• Vendors should instead use plain, instructive language to explain how their technology can be a strategic asset that helps organizations meet their business objectives.

Every industry has its own unique jargon and buzzwords. Sometimes it’s useful, serving as a shortcut to ‘make sure we are all on the same page’; however, I have sat through far too many empty, jargon-laden vendor presentations and become annoyed at how ambiguous jargon inhibits effective vendor communication. Read more of this post

IBM’s Genius of Things: The Vendor Lays Out Its Portfolio for Industrial IoT

Kathryn Weldon – Research Director, Business Network and IT Services – Americas

Summary Bullets:

• IoT solutions providers often struggle to assemble a set of offerings that allow customers to extract maximum benefit from the IoT, let alone provide a full stack of solutions from consulting to software to platforms to vertical solutions.

• IBM has the benefit of its Rational and Maximo software, already used by hundreds of companies in manufacturing, automotive, insurance, and defense, and repurposed/expanded to exploit IoT data to improve product design and operations.

IBM’s Genius of Things event in Boston earlier this month described in detail IBM’s solution set and roadmap for the Industrial Internet of Things (Watson IoT), along with insights on its positioning and differentiation, illustrated with customer examples. IBM has an impressive IoT portfolio that focuses on three areas: engineering connected products, driving operational excellence, and finding and sustaining differentiation. All three leverage elements of existing software products (primarily Rational application development tools and Maximo asset management software) that have been repurposed for the IoT or perhaps more accurately have been expanded to work with the diverse kinds of data that can be collected with IoT technology and analyzed in back office systems. In addition the vendor is using next-gen enablers such as AI, AR and Blockchain to provide differentiation. IBM is also aiming to deliver a full set of Digital Twin/Digital Thread solutions, which provide detailed 3D representations of a “thing” or connected product to aid in product design and continuous improvement, development, training, maintenance, usage simulations, and marketing demonstrations.
Read more of this post

Oracle OpenWorld 2017: Oracle Relies on Core Integration/API Strengths for Modern Development

C. Dunlap

Summary Bullets:

  • Oracle Integration Cloud Service supports adaptive case management via bots for automating processes.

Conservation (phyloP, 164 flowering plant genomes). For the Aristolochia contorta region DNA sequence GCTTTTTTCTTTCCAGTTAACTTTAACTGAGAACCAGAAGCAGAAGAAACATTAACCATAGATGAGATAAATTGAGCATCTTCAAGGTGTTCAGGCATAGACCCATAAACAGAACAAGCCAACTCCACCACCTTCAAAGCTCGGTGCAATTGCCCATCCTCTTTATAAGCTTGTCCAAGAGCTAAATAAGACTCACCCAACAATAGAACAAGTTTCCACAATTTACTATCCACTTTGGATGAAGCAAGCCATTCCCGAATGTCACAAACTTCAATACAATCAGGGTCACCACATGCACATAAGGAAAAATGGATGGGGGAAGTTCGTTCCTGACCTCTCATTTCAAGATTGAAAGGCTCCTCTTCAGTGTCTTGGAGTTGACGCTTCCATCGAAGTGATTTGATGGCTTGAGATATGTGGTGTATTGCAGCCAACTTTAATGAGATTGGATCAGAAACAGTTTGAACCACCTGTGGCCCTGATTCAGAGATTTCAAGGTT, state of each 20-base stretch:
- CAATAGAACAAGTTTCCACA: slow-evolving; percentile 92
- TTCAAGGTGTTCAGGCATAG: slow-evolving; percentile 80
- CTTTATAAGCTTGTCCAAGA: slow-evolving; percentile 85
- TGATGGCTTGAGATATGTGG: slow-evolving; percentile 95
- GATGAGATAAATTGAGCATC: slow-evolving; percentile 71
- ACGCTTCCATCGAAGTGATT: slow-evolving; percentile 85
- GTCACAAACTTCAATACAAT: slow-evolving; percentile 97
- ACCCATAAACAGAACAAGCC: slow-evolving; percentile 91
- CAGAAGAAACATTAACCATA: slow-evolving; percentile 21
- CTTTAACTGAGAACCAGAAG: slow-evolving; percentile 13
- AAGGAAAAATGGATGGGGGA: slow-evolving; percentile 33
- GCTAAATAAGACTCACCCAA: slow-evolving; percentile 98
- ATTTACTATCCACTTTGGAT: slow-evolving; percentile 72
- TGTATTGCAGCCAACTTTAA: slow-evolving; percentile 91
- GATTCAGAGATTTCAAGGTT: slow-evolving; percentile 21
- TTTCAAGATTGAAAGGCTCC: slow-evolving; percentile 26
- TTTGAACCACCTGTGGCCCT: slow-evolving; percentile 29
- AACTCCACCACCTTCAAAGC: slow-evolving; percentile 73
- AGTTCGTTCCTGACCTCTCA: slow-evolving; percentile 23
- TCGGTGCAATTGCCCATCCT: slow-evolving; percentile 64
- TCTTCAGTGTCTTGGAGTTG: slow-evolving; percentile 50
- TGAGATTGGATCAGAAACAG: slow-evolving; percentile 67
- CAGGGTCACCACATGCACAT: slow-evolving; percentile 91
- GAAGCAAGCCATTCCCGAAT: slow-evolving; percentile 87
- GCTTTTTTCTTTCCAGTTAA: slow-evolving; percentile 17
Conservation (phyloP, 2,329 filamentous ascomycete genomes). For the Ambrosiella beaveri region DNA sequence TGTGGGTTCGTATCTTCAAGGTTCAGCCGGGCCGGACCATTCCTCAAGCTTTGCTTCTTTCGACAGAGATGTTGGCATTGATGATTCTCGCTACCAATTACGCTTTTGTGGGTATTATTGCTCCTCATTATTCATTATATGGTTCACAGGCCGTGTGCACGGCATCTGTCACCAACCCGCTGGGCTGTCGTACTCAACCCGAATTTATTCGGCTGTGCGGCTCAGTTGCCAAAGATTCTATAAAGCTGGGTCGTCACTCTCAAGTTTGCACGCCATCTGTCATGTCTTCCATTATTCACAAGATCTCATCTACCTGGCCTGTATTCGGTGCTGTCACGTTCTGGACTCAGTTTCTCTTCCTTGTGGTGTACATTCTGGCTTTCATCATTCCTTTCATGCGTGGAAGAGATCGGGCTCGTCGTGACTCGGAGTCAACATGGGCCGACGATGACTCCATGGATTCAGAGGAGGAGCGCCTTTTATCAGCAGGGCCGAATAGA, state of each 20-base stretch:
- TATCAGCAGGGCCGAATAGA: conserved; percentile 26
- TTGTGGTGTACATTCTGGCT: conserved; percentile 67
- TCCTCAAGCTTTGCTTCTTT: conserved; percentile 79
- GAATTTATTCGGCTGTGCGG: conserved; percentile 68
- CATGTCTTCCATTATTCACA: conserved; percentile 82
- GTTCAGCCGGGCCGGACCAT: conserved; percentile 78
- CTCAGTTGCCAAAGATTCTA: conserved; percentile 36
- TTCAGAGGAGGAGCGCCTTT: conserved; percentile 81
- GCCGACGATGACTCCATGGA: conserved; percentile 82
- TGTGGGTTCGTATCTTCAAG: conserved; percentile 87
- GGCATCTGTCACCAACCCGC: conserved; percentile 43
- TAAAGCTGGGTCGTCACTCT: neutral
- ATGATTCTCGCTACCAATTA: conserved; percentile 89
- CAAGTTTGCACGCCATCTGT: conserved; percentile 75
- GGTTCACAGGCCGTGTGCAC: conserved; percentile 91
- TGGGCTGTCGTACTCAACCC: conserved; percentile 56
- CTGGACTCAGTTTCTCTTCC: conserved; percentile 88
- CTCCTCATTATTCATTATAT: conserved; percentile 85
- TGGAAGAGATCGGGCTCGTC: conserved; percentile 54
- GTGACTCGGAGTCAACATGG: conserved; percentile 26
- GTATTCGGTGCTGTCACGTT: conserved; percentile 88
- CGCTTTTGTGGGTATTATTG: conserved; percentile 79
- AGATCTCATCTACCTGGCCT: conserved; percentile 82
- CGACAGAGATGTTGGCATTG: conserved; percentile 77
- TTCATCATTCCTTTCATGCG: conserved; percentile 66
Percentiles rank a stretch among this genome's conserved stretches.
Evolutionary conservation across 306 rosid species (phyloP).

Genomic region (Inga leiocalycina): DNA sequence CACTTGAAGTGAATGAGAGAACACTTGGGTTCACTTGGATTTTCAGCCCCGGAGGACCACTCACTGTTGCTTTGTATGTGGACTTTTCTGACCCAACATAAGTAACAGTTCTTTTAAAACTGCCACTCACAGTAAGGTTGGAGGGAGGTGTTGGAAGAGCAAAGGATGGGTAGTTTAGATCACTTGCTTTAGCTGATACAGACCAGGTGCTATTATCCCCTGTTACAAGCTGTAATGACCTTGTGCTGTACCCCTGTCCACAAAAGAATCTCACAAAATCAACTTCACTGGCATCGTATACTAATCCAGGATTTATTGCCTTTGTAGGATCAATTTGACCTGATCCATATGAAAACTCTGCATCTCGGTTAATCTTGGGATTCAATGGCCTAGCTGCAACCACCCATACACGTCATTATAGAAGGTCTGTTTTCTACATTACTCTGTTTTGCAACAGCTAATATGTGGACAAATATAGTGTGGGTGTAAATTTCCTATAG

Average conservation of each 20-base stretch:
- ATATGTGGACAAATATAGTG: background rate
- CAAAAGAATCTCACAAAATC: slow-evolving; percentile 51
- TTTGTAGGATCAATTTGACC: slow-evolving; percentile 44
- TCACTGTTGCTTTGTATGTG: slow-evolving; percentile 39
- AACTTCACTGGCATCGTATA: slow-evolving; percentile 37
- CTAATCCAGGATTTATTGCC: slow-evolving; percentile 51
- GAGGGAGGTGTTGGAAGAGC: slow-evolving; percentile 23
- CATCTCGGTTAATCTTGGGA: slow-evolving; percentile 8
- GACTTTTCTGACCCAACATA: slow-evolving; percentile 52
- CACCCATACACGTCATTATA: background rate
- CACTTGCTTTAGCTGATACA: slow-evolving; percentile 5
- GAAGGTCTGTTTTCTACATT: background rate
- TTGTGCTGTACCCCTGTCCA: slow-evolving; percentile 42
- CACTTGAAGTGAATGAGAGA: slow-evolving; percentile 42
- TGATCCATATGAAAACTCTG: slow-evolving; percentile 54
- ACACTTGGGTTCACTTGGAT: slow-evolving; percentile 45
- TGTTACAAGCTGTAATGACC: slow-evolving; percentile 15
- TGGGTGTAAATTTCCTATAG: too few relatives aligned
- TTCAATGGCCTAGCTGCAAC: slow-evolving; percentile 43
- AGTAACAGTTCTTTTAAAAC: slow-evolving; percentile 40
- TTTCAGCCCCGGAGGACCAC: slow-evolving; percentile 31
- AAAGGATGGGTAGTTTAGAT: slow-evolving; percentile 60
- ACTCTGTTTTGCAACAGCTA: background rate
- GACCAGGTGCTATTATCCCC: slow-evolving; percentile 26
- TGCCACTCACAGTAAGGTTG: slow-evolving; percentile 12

• Oracle has plans for blockchain via open source software technology, Hyperledger Fabric.

During last week’s annual user conference, Oracle OpenWorld, Oracle addressed application platforms trends by highlighting its core strengths in providing the industry’s leading integration and API management technology. Read more of this post

Telstra Vantage 2017: Redefining Managed Security

D. Kehoe

Summary Bullets:

  • Service providers are starting to build their own IP and open source capabilities to provider better interoperability, richer features, faster rollout and market differentiation within their product capabilities.
  • The market is changing from a defensive posture to one that can address security before, during and after an attack.

While 2017 has seen its fair share of security announcements across Asia-Pacific, with everything from the launch of a new SOC in one city (BT) to another portfolio refresh (CenturyLink), there have also been a few operators (e.g., NTT Group, Singtel and Vodafone) looking to consolidate and globalize their security capabilities. Some operators see a future not so much around filling out a portfolio with more and more products, but shifting focus from reselling to building their own ‘IP’ and using more open source at an accelerated pace. Two SPs with similar products leave little room for differentiation. Many businesses want to avoid vendor lock-in and demand interoperability. Providers, too, need better margins, as well as the ability to offer differentiation and wield more influence on roadmaps. Vendor roadmaps never seem to be fast enough in an era of DevOps. Read more of this post

Telstra Vantage 2017: Programmable Network Inches Ahead of Competitors in the Software-Defined Space

S. Soh

Summary Bullets:

  • Enterprises need a more agile network solution to support rapidly changing IT requirements and the migration of workloads to the cloud.
  • Telstra’s Programmable Network is designed to overcome challenges enterprises are facing, and the platform is developed and enhanced in-house through an agile and iterative approach.

Telstra Programmable Network (TPN) is an elegant platform designed to solve some issues enterprises are facing. In the digital era, enterprises need to move fast to transform their business and stay competitive. Increasingly, companies are gathering and analysing data to develop competitive advantages. IT needs to ensure that their network solutions are flexible to support digital platforms and hybrid cloud services. Speed (fast provisioning), agility (scale up and down) and cost-effectiveness are important with end users demanding more and the budget not increasing proportionately. In addition, with more applications and services running over the network, there needs to be tools to enable ease of management and visibility. Read more of this post